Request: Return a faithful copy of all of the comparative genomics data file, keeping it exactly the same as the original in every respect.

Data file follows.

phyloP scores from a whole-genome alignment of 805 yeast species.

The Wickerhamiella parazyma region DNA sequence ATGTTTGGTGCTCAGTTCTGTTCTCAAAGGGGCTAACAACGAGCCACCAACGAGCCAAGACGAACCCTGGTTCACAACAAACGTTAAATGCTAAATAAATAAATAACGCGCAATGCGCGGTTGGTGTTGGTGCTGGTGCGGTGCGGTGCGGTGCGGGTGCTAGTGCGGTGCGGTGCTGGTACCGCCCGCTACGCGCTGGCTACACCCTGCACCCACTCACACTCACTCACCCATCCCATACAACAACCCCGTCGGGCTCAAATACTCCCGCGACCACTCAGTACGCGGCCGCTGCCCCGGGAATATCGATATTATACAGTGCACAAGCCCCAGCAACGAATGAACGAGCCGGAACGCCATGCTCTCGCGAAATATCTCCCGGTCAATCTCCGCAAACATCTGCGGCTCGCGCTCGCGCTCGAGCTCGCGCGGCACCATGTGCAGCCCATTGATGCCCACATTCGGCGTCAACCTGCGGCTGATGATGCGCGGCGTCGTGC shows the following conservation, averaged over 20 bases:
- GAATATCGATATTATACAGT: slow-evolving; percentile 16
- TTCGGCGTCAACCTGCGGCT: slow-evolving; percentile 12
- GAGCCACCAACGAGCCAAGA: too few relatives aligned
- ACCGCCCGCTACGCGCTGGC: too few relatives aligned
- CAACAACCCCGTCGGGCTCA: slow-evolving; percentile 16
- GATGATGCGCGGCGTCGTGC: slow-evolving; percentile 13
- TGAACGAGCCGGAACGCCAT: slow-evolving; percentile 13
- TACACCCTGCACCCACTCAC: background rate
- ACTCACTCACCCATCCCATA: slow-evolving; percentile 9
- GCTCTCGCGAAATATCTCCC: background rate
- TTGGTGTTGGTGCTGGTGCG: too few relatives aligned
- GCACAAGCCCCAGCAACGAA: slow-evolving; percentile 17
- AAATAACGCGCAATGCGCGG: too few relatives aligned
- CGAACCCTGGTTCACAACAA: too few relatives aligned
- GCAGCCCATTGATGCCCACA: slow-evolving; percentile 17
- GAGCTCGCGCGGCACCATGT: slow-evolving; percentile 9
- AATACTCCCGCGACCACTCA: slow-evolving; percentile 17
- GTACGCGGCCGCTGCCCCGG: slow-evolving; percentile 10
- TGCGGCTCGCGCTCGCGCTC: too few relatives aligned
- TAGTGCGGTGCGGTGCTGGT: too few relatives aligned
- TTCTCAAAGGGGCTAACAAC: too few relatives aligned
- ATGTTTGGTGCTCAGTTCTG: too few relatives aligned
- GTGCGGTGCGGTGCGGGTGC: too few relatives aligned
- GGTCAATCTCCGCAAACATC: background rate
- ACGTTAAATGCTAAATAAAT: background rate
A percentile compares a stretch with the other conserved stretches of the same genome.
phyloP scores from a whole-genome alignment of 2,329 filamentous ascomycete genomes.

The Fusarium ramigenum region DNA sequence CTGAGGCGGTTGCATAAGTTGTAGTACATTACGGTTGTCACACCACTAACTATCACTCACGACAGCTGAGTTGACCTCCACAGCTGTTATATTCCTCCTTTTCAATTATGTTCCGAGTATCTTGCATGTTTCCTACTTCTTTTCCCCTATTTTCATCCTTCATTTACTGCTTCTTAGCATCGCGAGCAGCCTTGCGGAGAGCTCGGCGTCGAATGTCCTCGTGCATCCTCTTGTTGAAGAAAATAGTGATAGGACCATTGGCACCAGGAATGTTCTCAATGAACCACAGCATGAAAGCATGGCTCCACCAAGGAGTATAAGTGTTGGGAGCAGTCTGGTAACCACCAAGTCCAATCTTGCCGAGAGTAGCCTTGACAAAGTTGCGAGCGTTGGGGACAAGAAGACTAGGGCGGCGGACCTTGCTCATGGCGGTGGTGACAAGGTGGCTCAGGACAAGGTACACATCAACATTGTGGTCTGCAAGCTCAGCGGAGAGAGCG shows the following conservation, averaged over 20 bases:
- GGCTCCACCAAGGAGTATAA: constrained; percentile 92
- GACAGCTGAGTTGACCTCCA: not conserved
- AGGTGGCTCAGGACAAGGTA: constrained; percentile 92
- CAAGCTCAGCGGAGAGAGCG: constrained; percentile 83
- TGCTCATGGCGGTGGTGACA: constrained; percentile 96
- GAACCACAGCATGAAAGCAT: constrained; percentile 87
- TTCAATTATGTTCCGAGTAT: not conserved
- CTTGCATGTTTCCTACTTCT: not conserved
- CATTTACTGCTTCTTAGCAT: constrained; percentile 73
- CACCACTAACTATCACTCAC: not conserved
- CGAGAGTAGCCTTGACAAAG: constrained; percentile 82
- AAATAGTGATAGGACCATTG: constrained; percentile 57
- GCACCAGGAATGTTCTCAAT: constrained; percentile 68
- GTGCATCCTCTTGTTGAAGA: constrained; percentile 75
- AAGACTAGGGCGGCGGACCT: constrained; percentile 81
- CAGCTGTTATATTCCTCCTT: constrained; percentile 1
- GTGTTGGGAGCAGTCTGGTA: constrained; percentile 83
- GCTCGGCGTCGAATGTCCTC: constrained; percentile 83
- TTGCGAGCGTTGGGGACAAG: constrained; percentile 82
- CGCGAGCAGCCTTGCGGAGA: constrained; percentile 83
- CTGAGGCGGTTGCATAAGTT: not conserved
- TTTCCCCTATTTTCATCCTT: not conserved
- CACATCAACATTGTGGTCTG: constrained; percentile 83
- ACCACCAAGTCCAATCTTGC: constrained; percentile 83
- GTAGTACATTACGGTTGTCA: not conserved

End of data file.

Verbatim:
phyloP scores from a whole-genome alignment of 805 yeast species.

The Wickerhamiella parazyma region DNA sequence ATGTTTGGTGCTCAGTTCTGTTCTCAAAGGGGCTAACAACGAGCCACCAACGAGCCAAGACGAACCCTGGTTCACAACAAACGTTAAATGCTAAATAAATAAATAACGCGCAATGCGCGGTTGGTGTTGGTGCTGGTGCGGTGCGGTGCGGTGCGGGTGCTAGTGCGGTGCGGTGCTGGTACCGCCCGCTACGCGCTGGCTACACCCTGCACCCACTCACACTCACTCACCCATCCCATACAACAACCCCGTCGGGCTCAAATACTCCCGCGACCACTCAGTACGCGGCCGCTGCCCCGGGAATATCGATATTATACAGTGCACAAGCCCCAGCAACGAATGAACGAGCCGGAACGCCATGCTCTCGCGAAATATCTCCCGGTCAATCTCCGCAAACATCTGCGGCTCGCGCTCGCGCTCGAGCTCGCGCGGCACCATGTGCAGCCCATTGATGCCCACATTCGGCGTCAACCTGCGGCTGATGATGCGCGGCGTCGTGC shows the following conservation, averaged over 20 bases:
- GAATATCGATATTATACAGT: slow-evolving; percentile 16
- TTCGGCGTCAACCTGCGGCT: slow-evolving; percentile 12
- GAGCCACCAACGAGCCAAGA: too few relatives aligned
- ACCGCCCGCTACGCGCTGGC: too few relatives aligned
- CAACAACCCCGTCGGGCTCA: slow-evolving; percentile 16
- GATGATGCGCGGCGTCGTGC: slow-evolving; percentile 13
- TGAACGAGCCGGAACGCCAT: slow-evolving; percentile 13
- TACACCCTGCACCCACTCAC: background rate
- ACTCACTCACCCATCCCATA: slow-evolving; percentile 9
- GCTCTCGCGAAATATCTCCC: background rate
- TTGGTGTTGGTGCTGGTGCG: too few relatives aligned
- GCACAAGCCCCAGCAACGAA: slow-evolving; percentile 17
- AAATAACGCGCAATGCGCGG: too few relatives aligned
- CGAACCCTGGTTCACAACAA: too few relatives aligned
- GCAGCCCATTGATGCCCACA: slow-evolving; percentile 17
- GAGCTCGCGCGGCACCATGT: slow-evolving; percentile 9
- AATACTCCCGCGACCACTCA: slow-evolving; percentile 17
- GTACGCGGCCGCTGCCCCGG: slow-evolving; percentile 10
- TGCGGCTCGCGCTCGCGCTC: too few relatives aligned
- TAGTGCGGTGCGGTGCTGGT: too few relatives aligned
- TTCTCAAAGGGGCTAACAAC: too few relatives aligned
- ATGTTTGGTGCTCAGTTCTG: too few relatives aligned
- GTGCGGTGCGGTGCGGGTGC: too few relatives aligned
- GGTCAATCTCCGCAAACATC: background rate
- ACGTTAAATGCTAAATAAAT: background rate
A percentile compares a stretch with the other conserved stretches of the same genome.
phyloP scores from a whole-genome alignment of 2,329 filamentous ascomycete genomes.

The Fusarium ramigenum region DNA sequence CTGAGGCGGTTGCATAAGTTGTAGTACATTACGGTTGTCACACCACTAACTATCACTCACGACAGCTGAGTTGACCTCCACAGCTGTTATATTCCTCCTTTTCAATTATGTTCCGAGTATCTTGCATGTTTCCTACTTCTTTTCCCCTATTTTCATCCTTCATTTACTGCTTCTTAGCATCGCGAGCAGCCTTGCGGAGAGCTCGGCGTCGAATGTCCTCGTGCATCCTCTTGTTGAAGAAAATAGTGATAGGACCATTGGCACCAGGAATGTTCTCAATGAACCACAGCATGAAAGCATGGCTCCACCAAGGAGTATAAGTGTTGGGAGCAGTCTGGTAACCACCAAGTCCAATCTTGCCGAGAGTAGCCTTGACAAAGTTGCGAGCGTTGGGGACAAGAAGACTAGGGCGGCGGACCTTGCTCATGGCGGTGGTGACAAGGTGGCTCAGGACAAGGTACACATCAACATTGTGGTCTGCAAGCTCAGCGGAGAGAGCG shows the following conservation, averaged over 20 bases:
- GGCTCCACCAAGGAGTATAA: constrained; percentile 92
- GACAGCTGAGTTGACCTCCA: not conserved
- AGGTGGCTCAGGACAAGGTA: constrained; percentile 92
- CAAGCTCAGCGGAGAGAGCG: constrained; percentile 83
- TGCTCATGGCGGTGGTGACA: constrained; percentile 96
- GAACCACAGCATGAAAGCAT: constrained; percentile 87
- TTCAATTATGTTCCGAGTAT: not conserved
- CTTGCATGTTTCCTACTTCT: not conserved
- CATTTACTGCTTCTTAGCAT: constrained; percentile 73
- CACCACTAACTATCACTCAC: not conserved
- CGAGAGTAGCCTTGACAAAG: constrained; percentile 82
- AAATAGTGATAGGACCATTG: constrained; percentile 57
- GCACCAGGAATGTTCTCAAT: constrained; percentile 68
- GTGCATCCTCTTGTTGAAGA: constrained; percentile 75
- AAGACTAGGGCGGCGGACCT: constrained; percentile 81
- CAGCTGTTATATTCCTCCTT: constrained; percentile 1
- GTGTTGGGAGCAGTCTGGTA: constrained; percentile 83
- GCTCGGCGTCGAATGTCCTC: constrained; percentile 83
- TTGCGAGCGTTGGGGACAAG: constrained; percentile 82
- CGCGAGCAGCCTTGCGGAGA: constrained; percentile 83
- CTGAGGCGGTTGCATAAGTT: not conserved
- TTTCCCCTATTTTCATCCTT: not conserved
- CACATCAACATTGTGGTCTG: constrained; percentile 83
- ACCACCAAGTCCAATCTTGC: constrained; percentile 83
- GTAGTACATTACGGTTGTCA: not conserved